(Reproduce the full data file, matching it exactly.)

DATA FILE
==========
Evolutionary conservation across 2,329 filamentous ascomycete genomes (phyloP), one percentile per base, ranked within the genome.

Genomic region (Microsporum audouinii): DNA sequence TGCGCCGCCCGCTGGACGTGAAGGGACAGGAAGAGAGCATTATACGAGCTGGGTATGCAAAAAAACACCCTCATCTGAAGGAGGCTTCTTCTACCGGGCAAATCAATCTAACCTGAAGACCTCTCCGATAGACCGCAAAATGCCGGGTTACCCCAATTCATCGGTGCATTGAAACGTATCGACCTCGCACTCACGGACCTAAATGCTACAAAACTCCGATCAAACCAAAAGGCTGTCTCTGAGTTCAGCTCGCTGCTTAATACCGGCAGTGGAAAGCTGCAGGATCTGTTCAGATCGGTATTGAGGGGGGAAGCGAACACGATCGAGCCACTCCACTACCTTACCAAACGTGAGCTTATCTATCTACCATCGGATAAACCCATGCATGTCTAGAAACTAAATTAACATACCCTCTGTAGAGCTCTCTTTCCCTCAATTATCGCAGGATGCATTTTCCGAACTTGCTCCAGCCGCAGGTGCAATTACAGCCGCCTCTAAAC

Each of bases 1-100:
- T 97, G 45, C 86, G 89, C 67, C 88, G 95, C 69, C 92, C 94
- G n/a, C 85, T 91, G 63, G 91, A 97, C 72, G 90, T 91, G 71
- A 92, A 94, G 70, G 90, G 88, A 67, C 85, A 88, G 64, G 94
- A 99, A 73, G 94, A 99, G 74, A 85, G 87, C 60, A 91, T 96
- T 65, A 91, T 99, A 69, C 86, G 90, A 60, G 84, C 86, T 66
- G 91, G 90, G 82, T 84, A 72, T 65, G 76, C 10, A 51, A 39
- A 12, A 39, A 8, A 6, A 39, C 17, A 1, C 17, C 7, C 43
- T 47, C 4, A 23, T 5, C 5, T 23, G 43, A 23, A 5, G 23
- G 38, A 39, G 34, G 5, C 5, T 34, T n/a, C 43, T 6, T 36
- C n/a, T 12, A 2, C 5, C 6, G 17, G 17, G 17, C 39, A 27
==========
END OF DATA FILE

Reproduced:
Evolutionary conservation across 2,329 filamentous ascomycete genomes (phyloP), one percentile per base, ranked within the genome.

Genomic region (Microsporum audouinii): DNA sequence TGCGCCGCCCGCTGGACGTGAAGGGACAGGAAGAGAGCATTATACGAGCTGGGTATGCAAAAAAACACCCTCATCTGAAGGAGGCTTCTTCTACCGGGCAAATCAATCTAACCTGAAGACCTCTCCGATAGACCGCAAAATGCCGGGTTACCCCAATTCATCGGTGCATTGAAACGTATCGACCTCGCACTCACGGACCTAAATGCTACAAAACTCCGATCAAACCAAAAGGCTGTCTCTGAGTTCAGCTCGCTGCTTAATACCGGCAGTGGAAAGCTGCAGGATCTGTTCAGATCGGTATTGAGGGGGGAAGCGAACACGATCGAGCCACTCCACTACCTTACCAAACGTGAGCTTATCTATCTACCATCGGATAAACCCATGCATGTCTAGAAACTAAATTAACATACCCTCTGTAGAGCTCTCTTTCCCTCAATTATCGCAGGATGCATTTTCCGAACTTGCTCCAGCCGCAGGTGCAATTACAGCCGCCTCTAAAC

Each of bases 1-100:
- T 97, G 45, C 86, G 89, C 67, C 88, G 95, C 69, C 92, C 94
- G n/a, C 85, T 91, G 63, G 91, A 97, C 72, G 90, T 91, G 71
- A 92, A 94, G 70, G 90, G 88, A 67, C 85, A 88, G 64, G 94
- A 99, A 73, G 94, A 99, G 74, A 85, G 87, C 60, A 91, T 96
- T 65, A 91, T 99, A 69, C 86, G 90, A 60, G 84, C 86, T 66
- G 91, G 90, G 82, T 84, A 72, T 65, G 76, C 10, A 51, A 39
- A 12, A 39, A 8, A 6, A 39, C 17, A 1, C 17, C 7, C 43
- T 47, C 4, A 23, T 5, C 5, T 23, G 43, A 23, A 5, G 23
- G 38, A 39, G 34, G 5, C 5, T 34, T n/a, C 43, T 6, T 36
- C n/a, T 12, A 2, C 5, C 6, G 17, G 17, G 17, C 39, A 27